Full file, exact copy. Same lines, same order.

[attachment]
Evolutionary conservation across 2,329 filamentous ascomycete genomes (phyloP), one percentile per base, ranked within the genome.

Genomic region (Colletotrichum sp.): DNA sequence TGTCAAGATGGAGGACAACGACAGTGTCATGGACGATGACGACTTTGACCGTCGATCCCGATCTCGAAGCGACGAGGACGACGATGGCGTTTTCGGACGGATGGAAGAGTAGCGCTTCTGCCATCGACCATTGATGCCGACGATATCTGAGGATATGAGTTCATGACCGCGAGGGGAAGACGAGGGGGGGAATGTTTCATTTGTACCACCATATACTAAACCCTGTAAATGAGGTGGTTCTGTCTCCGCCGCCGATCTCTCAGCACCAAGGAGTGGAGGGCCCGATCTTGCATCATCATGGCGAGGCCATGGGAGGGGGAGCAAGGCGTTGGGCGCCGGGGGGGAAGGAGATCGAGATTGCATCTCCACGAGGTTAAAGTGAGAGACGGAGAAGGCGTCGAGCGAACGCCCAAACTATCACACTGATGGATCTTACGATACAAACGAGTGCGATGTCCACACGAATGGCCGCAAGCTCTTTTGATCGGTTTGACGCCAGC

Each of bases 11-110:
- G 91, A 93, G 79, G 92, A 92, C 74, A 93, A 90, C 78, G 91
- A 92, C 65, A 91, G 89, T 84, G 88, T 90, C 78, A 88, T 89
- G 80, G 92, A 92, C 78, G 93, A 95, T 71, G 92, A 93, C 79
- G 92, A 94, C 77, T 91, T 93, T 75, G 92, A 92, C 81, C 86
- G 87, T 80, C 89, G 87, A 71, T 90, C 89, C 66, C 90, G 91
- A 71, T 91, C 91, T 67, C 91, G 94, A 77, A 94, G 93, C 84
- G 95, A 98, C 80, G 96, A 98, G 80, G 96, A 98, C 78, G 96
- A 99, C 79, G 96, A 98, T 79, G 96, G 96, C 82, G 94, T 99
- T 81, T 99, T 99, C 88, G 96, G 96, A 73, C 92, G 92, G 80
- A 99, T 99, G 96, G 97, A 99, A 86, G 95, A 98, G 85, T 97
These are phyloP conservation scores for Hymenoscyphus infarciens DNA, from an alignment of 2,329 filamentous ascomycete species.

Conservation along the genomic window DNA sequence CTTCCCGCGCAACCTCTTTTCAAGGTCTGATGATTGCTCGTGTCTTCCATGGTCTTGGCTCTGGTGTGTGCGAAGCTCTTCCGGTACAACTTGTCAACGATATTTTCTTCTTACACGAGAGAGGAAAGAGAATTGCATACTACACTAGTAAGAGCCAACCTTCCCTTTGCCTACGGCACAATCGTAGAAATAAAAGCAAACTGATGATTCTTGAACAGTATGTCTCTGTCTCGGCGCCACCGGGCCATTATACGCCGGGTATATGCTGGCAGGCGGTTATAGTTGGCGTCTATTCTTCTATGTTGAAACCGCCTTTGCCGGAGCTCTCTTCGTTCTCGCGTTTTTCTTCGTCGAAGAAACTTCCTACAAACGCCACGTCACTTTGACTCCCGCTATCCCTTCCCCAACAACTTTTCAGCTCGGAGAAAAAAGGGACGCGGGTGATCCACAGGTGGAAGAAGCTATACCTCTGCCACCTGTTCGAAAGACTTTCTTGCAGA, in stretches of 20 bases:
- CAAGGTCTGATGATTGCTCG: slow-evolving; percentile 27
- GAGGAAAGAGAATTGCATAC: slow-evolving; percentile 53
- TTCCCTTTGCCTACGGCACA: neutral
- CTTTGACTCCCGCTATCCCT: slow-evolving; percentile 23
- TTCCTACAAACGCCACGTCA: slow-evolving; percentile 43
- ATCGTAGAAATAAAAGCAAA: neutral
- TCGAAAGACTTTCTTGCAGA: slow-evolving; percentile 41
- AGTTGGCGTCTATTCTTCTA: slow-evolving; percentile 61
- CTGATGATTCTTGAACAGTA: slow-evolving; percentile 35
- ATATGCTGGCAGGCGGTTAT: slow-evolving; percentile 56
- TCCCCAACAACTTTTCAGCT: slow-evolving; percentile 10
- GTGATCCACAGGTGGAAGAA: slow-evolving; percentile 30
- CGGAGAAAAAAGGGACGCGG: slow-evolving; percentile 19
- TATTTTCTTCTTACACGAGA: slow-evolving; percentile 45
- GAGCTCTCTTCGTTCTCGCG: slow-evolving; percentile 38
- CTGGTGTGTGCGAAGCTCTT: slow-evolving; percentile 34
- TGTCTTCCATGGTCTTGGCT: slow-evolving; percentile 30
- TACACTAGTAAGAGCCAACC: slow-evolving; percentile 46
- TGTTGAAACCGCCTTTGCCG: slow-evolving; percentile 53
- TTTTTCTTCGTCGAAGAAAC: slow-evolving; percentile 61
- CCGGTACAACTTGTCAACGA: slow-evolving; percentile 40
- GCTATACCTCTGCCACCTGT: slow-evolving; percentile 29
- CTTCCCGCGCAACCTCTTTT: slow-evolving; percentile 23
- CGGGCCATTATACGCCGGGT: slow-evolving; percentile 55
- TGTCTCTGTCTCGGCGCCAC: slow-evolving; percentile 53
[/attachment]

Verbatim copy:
Evolutionary conservation across 2,329 filamentous ascomycete genomes (phyloP), one percentile per base, ranked within the genome.

Genomic region (Colletotrichum sp.): DNA sequence TGTCAAGATGGAGGACAACGACAGTGTCATGGACGATGACGACTTTGACCGTCGATCCCGATCTCGAAGCGACGAGGACGACGATGGCGTTTTCGGACGGATGGAAGAGTAGCGCTTCTGCCATCGACCATTGATGCCGACGATATCTGAGGATATGAGTTCATGACCGCGAGGGGAAGACGAGGGGGGGAATGTTTCATTTGTACCACCATATACTAAACCCTGTAAATGAGGTGGTTCTGTCTCCGCCGCCGATCTCTCAGCACCAAGGAGTGGAGGGCCCGATCTTGCATCATCATGGCGAGGCCATGGGAGGGGGAGCAAGGCGTTGGGCGCCGGGGGGGAAGGAGATCGAGATTGCATCTCCACGAGGTTAAAGTGAGAGACGGAGAAGGCGTCGAGCGAACGCCCAAACTATCACACTGATGGATCTTACGATACAAACGAGTGCGATGTCCACACGAATGGCCGCAAGCTCTTTTGATCGGTTTGACGCCAGC

Each of bases 11-110:
- G 91, A 93, G 79, G 92, A 92, C 74, A 93, A 90, C 78, G 91
- A 92, C 65, A 91, G 89, T 84, G 88, T 90, C 78, A 88, T 89
- G 80, G 92, A 92, C 78, G 93, A 95, T 71, G 92, A 93, C 79
- G 92, A 94, C 77, T 91, T 93, T 75, G 92, A 92, C 81, C 86
- G 87, T 80, C 89, G 87, A 71, T 90, C 89, C 66, C 90, G 91
- A 71, T 91, C 91, T 67, C 91, G 94, A 77, A 94, G 93, C 84
- G 95, A 98, C 80, G 96, A 98, G 80, G 96, A 98, C 78, G 96
- A 99, C 79, G 96, A 98, T 79, G 96, G 96, C 82, G 94, T 99
- T 81, T 99, T 99, C 88, G 96, G 96, A 73, C 92, G 92, G 80
- A 99, T 99, G 96, G 97, A 99, A 86, G 95, A 98, G 85, T 97
These are phyloP conservation scores for Hymenoscyphus infarciens DNA, from an alignment of 2,329 filamentous ascomycete species.

Conservation along the genomic window DNA sequence CTTCCCGCGCAACCTCTTTTCAAGGTCTGATGATTGCTCGTGTCTTCCATGGTCTTGGCTCTGGTGTGTGCGAAGCTCTTCCGGTACAACTTGTCAACGATATTTTCTTCTTACACGAGAGAGGAAAGAGAATTGCATACTACACTAGTAAGAGCCAACCTTCCCTTTGCCTACGGCACAATCGTAGAAATAAAAGCAAACTGATGATTCTTGAACAGTATGTCTCTGTCTCGGCGCCACCGGGCCATTATACGCCGGGTATATGCTGGCAGGCGGTTATAGTTGGCGTCTATTCTTCTATGTTGAAACCGCCTTTGCCGGAGCTCTCTTCGTTCTCGCGTTTTTCTTCGTCGAAGAAACTTCCTACAAACGCCACGTCACTTTGACTCCCGCTATCCCTTCCCCAACAACTTTTCAGCTCGGAGAAAAAAGGGACGCGGGTGATCCACAGGTGGAAGAAGCTATACCTCTGCCACCTGTTCGAAAGACTTTCTTGCAGA, in stretches of 20 bases:
- CAAGGTCTGATGATTGCTCG: slow-evolving; percentile 27
- GAGGAAAGAGAATTGCATAC: slow-evolving; percentile 53
- TTCCCTTTGCCTACGGCACA: neutral
- CTTTGACTCCCGCTATCCCT: slow-evolving; percentile 23
- TTCCTACAAACGCCACGTCA: slow-evolving; percentile 43
- ATCGTAGAAATAAAAGCAAA: neutral
- TCGAAAGACTTTCTTGCAGA: slow-evolving; percentile 41
- AGTTGGCGTCTATTCTTCTA: slow-evolving; percentile 61
- CTGATGATTCTTGAACAGTA: slow-evolving; percentile 35
- ATATGCTGGCAGGCGGTTAT: slow-evolving; percentile 56
- TCCCCAACAACTTTTCAGCT: slow-evolving; percentile 10
- GTGATCCACAGGTGGAAGAA: slow-evolving; percentile 30
- CGGAGAAAAAAGGGACGCGG: slow-evolving; percentile 19
- TATTTTCTTCTTACACGAGA: slow-evolving; percentile 45
- GAGCTCTCTTCGTTCTCGCG: slow-evolving; percentile 38
- CTGGTGTGTGCGAAGCTCTT: slow-evolving; percentile 34
- TGTCTTCCATGGTCTTGGCT: slow-evolving; percentile 30
- TACACTAGTAAGAGCCAACC: slow-evolving; percentile 46
- TGTTGAAACCGCCTTTGCCG: slow-evolving; percentile 53
- TTTTTCTTCGTCGAAGAAAC: slow-evolving; percentile 61
- CCGGTACAACTTGTCAACGA: slow-evolving; percentile 40
- GCTATACCTCTGCCACCTGT: slow-evolving; percentile 29
- CTTCCCGCGCAACCTCTTTT: slow-evolving; percentile 23
- CGGGCCATTATACGCCGGGT: slow-evolving; percentile 55
- TGTCTCTGTCTCGGCGCCAC: slow-evolving; percentile 53